• …it could mean more support for federal roads in the region, like I-84, I-87 (NYS Thruway), and portions of the new I-86 (the NY Route 17 changeover);
  • …it could mean finally renovating Stewart Airport, which is a hub of local jobs and economic activity. The state and Port Authority have recognized the need to reinvigorate Stewart, and we in the federal government can push that forward with a robust infrastructure bill;
  • …we could also revive the dream of a rail link to Stewart, and a one-seat ride from Orange and Rockland Counties to New York City, JFK, and LaGuardia.


Let me say it again: One of the big things we can accomplish this session is an infrastructure bill. Traditionally, infrastructure has not been a Democrat or Republican issue. I believe we can come together on it and do something big.


As I mentioned, I believe tax reform will be an essential piece of any infrastructure bill. But let me address some principles I have as it relates to tax reform.


I appreciate Chairman Hatch’s efforts to jumpstart the tax reform discussion and I think this is a real opportunity for us to work together.


In the international space, which I am co-chairing with Sen. Rob Portman, there is a chance for consensus; I think many of us agree we should try to lower the corporate rate, but not at the expense of existing expenditures in the Code that work. We shouldn’t gut our depreciation schedules or get rid of important credits and deductions that promote business activity.


If we can keep laser-focused on international reform, capital investment and infrastructure, we can get a targeted deal. If we broaden the discussion and try to take on individual rates and expenditures, I think it falls apart.


Each of these items would further business growth in Orange. Together, they would have an even greater effect. But there are also things we could do locally to churn the gears of our economy even faster.


Let’s consider Orange County specifically, which has a lot of natural, economic advantages:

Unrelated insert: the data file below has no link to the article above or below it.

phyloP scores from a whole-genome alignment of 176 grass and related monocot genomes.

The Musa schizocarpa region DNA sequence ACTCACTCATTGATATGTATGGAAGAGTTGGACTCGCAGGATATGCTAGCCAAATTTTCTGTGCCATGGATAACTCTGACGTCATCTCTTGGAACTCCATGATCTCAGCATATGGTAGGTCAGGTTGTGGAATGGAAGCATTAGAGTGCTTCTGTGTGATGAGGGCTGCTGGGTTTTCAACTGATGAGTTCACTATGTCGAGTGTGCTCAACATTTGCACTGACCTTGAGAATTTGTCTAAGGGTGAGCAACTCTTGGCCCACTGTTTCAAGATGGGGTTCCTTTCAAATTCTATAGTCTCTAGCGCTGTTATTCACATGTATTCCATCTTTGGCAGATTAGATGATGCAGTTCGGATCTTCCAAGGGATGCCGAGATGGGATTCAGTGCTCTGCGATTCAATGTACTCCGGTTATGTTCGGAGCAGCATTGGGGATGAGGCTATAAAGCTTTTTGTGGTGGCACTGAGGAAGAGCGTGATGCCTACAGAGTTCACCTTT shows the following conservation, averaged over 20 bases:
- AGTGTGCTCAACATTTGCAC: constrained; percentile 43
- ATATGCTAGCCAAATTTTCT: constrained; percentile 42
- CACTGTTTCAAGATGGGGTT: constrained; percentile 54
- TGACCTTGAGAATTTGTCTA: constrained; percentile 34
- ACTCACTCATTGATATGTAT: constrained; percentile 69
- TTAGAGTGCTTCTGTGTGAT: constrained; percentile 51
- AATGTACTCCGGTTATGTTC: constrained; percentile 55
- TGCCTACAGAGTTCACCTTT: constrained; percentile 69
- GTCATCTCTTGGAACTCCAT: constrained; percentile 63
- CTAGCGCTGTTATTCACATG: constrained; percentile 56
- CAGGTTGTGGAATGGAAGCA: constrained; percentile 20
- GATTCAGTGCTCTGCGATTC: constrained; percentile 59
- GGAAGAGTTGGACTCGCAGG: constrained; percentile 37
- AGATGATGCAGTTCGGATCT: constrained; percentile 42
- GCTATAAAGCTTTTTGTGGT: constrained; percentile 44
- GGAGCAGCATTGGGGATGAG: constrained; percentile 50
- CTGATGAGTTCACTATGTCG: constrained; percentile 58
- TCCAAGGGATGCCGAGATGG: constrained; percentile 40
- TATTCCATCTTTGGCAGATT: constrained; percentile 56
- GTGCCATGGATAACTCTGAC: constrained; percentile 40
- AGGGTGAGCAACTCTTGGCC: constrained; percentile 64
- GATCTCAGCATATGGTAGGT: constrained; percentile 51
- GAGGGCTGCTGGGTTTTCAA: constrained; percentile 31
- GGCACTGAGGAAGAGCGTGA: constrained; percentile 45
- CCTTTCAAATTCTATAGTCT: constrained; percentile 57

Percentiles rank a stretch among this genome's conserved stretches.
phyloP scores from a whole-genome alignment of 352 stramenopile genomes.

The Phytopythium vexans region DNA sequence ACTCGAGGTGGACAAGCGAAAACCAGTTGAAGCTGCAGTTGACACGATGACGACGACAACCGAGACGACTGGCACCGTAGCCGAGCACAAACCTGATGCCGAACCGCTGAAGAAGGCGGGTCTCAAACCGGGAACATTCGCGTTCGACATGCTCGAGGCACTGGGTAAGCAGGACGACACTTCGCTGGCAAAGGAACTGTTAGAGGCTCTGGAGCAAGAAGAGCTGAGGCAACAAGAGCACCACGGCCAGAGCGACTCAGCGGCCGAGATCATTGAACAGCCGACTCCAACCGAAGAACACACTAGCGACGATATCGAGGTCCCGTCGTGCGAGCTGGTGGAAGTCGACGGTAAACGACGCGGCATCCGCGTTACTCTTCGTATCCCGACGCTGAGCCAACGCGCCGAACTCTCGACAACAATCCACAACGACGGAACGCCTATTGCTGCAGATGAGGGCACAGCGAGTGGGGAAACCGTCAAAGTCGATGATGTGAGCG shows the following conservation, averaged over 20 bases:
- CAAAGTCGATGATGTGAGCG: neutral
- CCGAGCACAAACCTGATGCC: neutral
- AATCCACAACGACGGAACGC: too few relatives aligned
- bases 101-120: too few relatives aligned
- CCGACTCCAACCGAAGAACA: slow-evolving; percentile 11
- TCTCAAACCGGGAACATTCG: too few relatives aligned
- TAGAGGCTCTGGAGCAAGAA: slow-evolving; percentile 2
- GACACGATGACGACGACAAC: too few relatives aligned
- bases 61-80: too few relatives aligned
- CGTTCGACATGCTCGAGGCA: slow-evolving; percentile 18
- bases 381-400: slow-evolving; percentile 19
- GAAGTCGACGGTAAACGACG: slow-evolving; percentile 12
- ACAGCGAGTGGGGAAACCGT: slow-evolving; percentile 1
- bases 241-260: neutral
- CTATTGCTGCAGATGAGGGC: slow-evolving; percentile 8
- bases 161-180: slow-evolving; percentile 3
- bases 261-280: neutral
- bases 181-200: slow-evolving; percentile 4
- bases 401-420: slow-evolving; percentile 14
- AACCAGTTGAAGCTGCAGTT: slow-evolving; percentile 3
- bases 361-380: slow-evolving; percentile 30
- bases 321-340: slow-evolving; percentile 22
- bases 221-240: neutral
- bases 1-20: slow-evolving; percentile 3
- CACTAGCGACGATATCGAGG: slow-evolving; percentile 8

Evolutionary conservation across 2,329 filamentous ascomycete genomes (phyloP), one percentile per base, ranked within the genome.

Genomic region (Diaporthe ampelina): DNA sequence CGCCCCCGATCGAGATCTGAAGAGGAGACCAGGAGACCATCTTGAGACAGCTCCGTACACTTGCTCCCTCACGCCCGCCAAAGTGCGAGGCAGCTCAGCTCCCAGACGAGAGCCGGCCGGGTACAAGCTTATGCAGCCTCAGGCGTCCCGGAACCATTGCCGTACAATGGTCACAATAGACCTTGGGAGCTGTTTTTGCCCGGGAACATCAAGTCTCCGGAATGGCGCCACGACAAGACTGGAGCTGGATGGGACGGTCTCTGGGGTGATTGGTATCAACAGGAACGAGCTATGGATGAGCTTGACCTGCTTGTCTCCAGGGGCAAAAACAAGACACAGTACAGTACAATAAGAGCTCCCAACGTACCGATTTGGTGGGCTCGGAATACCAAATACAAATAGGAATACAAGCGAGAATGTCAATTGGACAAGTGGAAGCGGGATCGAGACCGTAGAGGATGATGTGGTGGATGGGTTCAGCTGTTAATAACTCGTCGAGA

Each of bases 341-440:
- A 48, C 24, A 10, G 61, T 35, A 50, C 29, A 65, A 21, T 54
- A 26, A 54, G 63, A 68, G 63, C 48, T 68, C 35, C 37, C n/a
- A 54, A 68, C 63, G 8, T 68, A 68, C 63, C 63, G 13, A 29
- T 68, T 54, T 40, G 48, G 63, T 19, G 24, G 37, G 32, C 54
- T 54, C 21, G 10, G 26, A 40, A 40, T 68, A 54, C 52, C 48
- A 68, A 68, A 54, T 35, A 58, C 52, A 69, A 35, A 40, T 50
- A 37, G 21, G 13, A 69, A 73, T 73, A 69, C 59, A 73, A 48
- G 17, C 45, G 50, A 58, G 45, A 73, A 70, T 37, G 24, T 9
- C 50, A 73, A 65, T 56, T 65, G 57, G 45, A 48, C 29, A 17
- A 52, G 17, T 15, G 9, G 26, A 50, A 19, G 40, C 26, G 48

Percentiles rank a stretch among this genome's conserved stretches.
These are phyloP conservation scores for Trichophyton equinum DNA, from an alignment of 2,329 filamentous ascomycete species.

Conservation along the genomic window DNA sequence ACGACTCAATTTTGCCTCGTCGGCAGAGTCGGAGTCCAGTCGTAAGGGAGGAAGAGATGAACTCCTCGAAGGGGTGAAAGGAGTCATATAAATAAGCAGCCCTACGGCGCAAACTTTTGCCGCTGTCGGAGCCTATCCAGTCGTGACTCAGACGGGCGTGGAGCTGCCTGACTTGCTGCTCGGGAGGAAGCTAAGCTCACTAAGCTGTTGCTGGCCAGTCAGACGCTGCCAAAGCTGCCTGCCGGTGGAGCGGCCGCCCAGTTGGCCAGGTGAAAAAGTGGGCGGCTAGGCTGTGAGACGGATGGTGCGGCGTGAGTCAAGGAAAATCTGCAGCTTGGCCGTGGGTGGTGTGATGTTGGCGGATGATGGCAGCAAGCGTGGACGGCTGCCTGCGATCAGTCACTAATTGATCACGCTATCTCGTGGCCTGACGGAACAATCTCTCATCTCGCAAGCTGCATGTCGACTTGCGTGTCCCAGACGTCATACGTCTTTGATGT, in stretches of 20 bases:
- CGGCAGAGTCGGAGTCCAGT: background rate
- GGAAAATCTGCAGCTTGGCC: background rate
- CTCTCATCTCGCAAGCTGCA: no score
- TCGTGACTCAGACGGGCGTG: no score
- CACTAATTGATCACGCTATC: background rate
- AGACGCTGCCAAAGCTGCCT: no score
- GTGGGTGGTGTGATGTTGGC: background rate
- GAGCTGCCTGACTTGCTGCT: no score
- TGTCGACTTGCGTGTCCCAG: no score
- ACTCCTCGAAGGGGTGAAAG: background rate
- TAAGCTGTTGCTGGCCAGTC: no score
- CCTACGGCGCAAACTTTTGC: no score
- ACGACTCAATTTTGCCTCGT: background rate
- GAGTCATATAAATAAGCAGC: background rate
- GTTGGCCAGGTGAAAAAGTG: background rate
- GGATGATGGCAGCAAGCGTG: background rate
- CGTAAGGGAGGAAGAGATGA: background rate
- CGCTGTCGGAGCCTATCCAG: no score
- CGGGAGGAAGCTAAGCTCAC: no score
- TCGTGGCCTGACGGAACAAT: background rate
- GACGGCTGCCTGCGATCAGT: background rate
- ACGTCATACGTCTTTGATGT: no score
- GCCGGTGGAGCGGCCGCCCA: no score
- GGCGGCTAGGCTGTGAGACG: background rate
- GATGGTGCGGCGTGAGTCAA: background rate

• It’s the second-fastest-growing county in the state in terms of population;
  • It has proximity to NYC;
  • It has a highly-skilled workforce;

·         A high quality of life;

·         And a host of scenic locations with resplendent natural beauty.


And it has a world-class airport, rail infrastructure and excellent interstate highway access to points north, south east and west.


Oh, and then there is its unrivaled natural beauty – the Hudson Highlands, the Hudson River, West Point, Storm King Mountain. I could go on and on.


Considering these qualities altogether, it is no surprise that in the Hudson Valley, and especially Orange County, one of our greatest opportunities to grow and support our local business community is TOURISM.

The Hudson valley has a long history of attracting visitors from both near and far, and this rich history has helped our economy grow, and it continues to be a spark plug for future business, cultural, and economic development.


Tourism is New York’s second largest industry, and fifteen percent of that economic activity and job creation is happening in Orange County - over $460 million and 9,000 jobs. As a state, the tourism industry has steadily grown by about 2% each year.


Working together, we can make that growth happen quicker, more efficiently and more robust – creating jobs in Orange County and all of the Hudson Valley.


We have all heard about the sheer number of visitors to places like West Point, and Woodbury Common.


Woodbury Commons brings in over 13 million visitors per year and West Point brings in over 3 million – but are we doing everything we can to bring those visitors to our other world-class destinations throughout Orange? What can we do to ensure the tens of millions of tourists visiting the new casino in Sullivan are enjoying everything we have to offer in Orange County as they pass through?